Higer prices boost Royal Caribbean’s profits

Royal Caribbean Cruises has said that its quarterly profit jumped 52 percent on higher prices for its voyages. Recovering demand in the Caribbean market has pushed the increase.

The resilience in the cruise industry as a whole, with its all-inclusive packages appealing to value-conscious vacationers has also bouyed profits.

Full statement

Royal Caribbean Reports Record Fourth Quarter 2007 Earnings


Royal Caribbean Cruises Ltd.  today announced record net income for the fourth quarter 2007 of $70.8 million, or $0.33 per share, compared to net income of $46.6 million, or $0.22 per share, in 2006.

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Revenues were better than expected, driven by stronger close-in bookings, while fuel costs were higher due to rising fuel prices. Revenues for the fourth quarter 2007 increased to $1.5 billion from revenues of $1.2 billion in the fourth quarter 2006.

Net income for the full year 2007 was $603.4 million, or $2.82 per share, compared to net income of $633.9 million, or $2.94 per share, for the full year 2006. Revenues for the full year 2007 increased to $6.1 billion from revenues of $5.2 billion for the full year 2006.

“It is very gratifying to see such a strong performance, especially in light of the broader consumer and economic environment,” said Richard D. Fain, Chairman and Chief Executive Officer. “We are particularly pleased with the solid yield performance of our brands, which produced such healthy earnings despite significantly higher fuel costs.” Higher fuel prices increased operating costs by $45 million in 2007, which reduced earnings per share by $0.21.

Fain continued, “Despite pressures on consumer spending, yields for the year were consistent with our original expectations, growing 0.3% on a comparable basis (i.e. excluding Pullmantur). This is a testament to the strength and momentum of our products.”


Key metrics for the fourth quarter 2007, as compared to the fourth quarter 2006, were as follows:


Net Yields on a comparable basis increased 3.2%; higher than guidance of an increase in a range around 2%. Including Pullmantur, Net Yields increased 11.0%.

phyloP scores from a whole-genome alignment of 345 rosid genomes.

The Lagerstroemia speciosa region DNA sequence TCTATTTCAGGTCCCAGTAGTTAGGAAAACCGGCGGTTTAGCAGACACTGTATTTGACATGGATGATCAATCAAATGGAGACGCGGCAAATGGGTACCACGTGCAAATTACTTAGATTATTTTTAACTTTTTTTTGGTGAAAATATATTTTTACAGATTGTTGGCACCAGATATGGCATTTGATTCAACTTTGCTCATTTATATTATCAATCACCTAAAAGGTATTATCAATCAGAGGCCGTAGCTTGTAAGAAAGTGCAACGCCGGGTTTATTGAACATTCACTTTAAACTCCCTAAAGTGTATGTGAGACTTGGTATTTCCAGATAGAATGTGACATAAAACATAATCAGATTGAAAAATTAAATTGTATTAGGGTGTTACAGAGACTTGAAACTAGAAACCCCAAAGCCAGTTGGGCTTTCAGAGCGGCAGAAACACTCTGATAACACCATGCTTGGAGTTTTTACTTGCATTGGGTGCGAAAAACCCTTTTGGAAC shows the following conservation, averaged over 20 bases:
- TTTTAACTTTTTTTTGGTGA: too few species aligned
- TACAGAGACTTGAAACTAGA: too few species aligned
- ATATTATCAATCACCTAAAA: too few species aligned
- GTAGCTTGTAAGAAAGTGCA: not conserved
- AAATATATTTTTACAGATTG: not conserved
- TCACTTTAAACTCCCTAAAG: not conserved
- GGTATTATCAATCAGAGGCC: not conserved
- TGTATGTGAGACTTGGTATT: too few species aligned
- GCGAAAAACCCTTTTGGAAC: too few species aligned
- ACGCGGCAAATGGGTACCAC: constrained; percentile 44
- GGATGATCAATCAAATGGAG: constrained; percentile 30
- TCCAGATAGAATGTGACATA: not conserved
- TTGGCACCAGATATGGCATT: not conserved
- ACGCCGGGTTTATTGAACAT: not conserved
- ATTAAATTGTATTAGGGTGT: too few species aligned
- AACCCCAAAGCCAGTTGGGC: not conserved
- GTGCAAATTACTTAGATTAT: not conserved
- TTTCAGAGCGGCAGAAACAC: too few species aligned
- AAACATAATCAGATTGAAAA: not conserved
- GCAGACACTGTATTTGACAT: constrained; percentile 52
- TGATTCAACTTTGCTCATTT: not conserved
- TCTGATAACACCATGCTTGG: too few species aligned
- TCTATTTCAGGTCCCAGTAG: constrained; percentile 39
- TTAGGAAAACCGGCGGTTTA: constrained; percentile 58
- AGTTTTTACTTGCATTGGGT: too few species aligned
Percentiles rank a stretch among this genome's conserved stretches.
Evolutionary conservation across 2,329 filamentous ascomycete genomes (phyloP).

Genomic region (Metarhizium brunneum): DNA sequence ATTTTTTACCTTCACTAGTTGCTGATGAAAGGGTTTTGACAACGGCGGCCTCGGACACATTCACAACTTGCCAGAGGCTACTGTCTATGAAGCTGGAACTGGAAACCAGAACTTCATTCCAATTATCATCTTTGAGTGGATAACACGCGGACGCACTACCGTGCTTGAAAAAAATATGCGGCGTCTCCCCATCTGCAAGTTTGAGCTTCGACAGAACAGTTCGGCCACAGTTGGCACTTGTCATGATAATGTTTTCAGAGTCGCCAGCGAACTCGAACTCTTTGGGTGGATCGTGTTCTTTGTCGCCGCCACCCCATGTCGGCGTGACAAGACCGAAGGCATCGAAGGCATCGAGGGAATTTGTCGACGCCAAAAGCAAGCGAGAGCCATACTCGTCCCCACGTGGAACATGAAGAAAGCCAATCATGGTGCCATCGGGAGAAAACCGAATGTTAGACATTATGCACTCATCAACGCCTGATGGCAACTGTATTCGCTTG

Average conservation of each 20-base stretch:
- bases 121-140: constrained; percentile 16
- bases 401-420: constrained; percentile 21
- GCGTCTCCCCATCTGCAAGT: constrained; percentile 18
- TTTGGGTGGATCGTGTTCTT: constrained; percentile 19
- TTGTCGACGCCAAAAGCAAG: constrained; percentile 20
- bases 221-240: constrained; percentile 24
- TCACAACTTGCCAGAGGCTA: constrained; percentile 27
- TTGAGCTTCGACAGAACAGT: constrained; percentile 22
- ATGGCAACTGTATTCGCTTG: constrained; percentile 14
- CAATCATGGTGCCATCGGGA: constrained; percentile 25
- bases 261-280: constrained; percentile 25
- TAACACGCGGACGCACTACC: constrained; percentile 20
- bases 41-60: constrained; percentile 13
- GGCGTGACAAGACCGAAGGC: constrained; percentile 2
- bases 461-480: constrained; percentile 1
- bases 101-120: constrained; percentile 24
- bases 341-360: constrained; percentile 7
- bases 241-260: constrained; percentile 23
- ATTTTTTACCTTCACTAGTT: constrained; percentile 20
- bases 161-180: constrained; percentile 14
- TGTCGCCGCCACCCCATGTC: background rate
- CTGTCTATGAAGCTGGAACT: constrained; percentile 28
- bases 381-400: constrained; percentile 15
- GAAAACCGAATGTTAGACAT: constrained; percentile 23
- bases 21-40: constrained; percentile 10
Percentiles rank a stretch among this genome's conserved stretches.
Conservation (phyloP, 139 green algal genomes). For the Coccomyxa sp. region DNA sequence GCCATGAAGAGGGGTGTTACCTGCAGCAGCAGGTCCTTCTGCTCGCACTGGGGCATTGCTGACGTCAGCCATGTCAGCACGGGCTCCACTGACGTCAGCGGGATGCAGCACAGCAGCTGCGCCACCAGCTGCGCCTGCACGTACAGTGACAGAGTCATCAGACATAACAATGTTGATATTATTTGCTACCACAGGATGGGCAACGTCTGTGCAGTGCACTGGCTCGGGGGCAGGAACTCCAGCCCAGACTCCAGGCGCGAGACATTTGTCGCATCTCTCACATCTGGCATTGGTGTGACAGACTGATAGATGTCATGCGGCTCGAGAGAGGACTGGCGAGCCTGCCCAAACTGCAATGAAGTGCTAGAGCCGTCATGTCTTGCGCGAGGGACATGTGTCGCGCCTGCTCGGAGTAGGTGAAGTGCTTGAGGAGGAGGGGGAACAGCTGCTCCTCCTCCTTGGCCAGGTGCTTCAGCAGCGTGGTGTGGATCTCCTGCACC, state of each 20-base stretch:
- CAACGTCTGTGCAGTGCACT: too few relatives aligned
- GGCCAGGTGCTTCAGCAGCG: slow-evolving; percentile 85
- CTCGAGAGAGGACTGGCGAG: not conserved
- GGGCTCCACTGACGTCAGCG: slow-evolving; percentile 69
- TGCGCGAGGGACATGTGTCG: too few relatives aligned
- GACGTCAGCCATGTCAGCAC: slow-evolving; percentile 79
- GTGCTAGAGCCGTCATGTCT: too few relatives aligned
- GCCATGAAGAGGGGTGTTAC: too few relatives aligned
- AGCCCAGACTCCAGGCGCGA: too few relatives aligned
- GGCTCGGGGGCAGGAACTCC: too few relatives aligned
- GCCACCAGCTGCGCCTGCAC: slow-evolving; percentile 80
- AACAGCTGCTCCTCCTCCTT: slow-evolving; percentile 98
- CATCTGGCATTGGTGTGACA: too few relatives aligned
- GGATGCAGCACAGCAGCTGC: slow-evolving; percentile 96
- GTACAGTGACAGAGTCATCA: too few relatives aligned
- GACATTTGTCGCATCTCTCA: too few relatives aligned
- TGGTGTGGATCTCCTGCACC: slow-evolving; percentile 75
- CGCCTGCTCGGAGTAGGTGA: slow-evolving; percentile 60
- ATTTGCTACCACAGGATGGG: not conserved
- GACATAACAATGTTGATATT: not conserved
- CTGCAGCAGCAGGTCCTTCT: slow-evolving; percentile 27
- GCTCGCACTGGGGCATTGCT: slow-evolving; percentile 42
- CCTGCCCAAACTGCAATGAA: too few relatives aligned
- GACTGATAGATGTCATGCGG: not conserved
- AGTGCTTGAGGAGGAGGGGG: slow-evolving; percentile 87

Excluding fuel, Net Cruise Costs per APCD on a comparable basis increased 3.4%; higher than guidance of an increase in a range around 2%. Including Pullmantur, Net Cruise Costs per APCD increased 12.1%.
Fuel prices increased 41% versus the fourth quarter of 2006, while fuel costs per APCD increased 19%, benefiting from energy saving initiatives and hedging. The average at-the-pump price for the quarter was $555 per metric ton versus $395 per metric ton in 2006.
Net Cruise Costs per APCD on a comparable basis increased 5.9%; higher than guidance of an increase in a range around 2%. Including Pullmantur, Net Cruise Costs per APCD increased 13.4%.

Outlook - 2008
The company provided the following estimates for the first quarter and full year 2008, as compared to the first quarter and full year 2007, respectively.

First Quarter 2008 Full Year 2008
Capacity 8.8% 5.1%
Net Yields approx. 7% approx. 4%
Net Cruise Costs per APCD approx. 1% approx. 2%
Net Cruise Costs per APCD, excluding Fuel (1%) - (2%) 1% - 2%

 

The company expects to have a 5.1% increase in capacity in 2008, driven primarily by a full year of Liberty of the Seas, the April delivery of Independence of the Seas, Pullmantur’s purchase of Pacific Star, and the November delivery of Celebrity Solstice.

“The early indications from the ‘wave period’ are encouraging,” said Fain. “We continue to see healthy booking volumes and improved pricing over the same time last year. Based on this improving revenue performance and our focus on controlling costs, we expect 2008 to be a year of double-digit improvement in EPS.”

The company does not forecast fuel prices and its cost guidance for fuel is based on current “at-the-pump” prices including any hedge impacts. Fuel prices remain volatile; however, the company has taken a number of actions to reduce energy consumption and fuel expense. The company is 52% and 45% hedged for the first quarter and full year, respectively. If fuel prices for 2008 remain at today’s level, fuel costs for the first quarter 2008 would be approximately $145 million, or $492 per metric ton. The corresponding figures for the full year 2008 would be approximately $595 million, or $484 per metric ton. A 10% change in the market price of fuel would result in changes of $8 million and $35 million in fuel costs for the first quarter and full year, respectively.

First Quarter 2008 Full Year 2008
Depreciation and Amortization $123 to $128 Million $525 to $545 Million
Interest Expense $82 to $87 Million $340 to $360 Million
Earnings Per Share $0.30 to $0.35 $3.20 to $3.40

 

Based on these estimates, and assuming that fuel prices remain at today’s level, the company expects its first quarter 2008 earnings per share to be $0.30 to $0.35, and expects full year 2008 earnings per share to be $3.20 to $3.40.

As of December 31, 2007, liquidity was $1.4 billion, comprising $0.2 billion in cash and cash equivalents and $1.2 billion in available credit on the company’s unsecured revolving credit facility.

Based on current ship orders, projected capital expenditures for 2008, 2009, 2010, and 2011, are estimated to be $1.9 billion, $2.0 billion, $2.2 billion, and $1.0 billion, respectively. Projected capacity increases for the same four years are estimated at 5.1%, 9.3%, 11.4%, and 6.4%, respectively.
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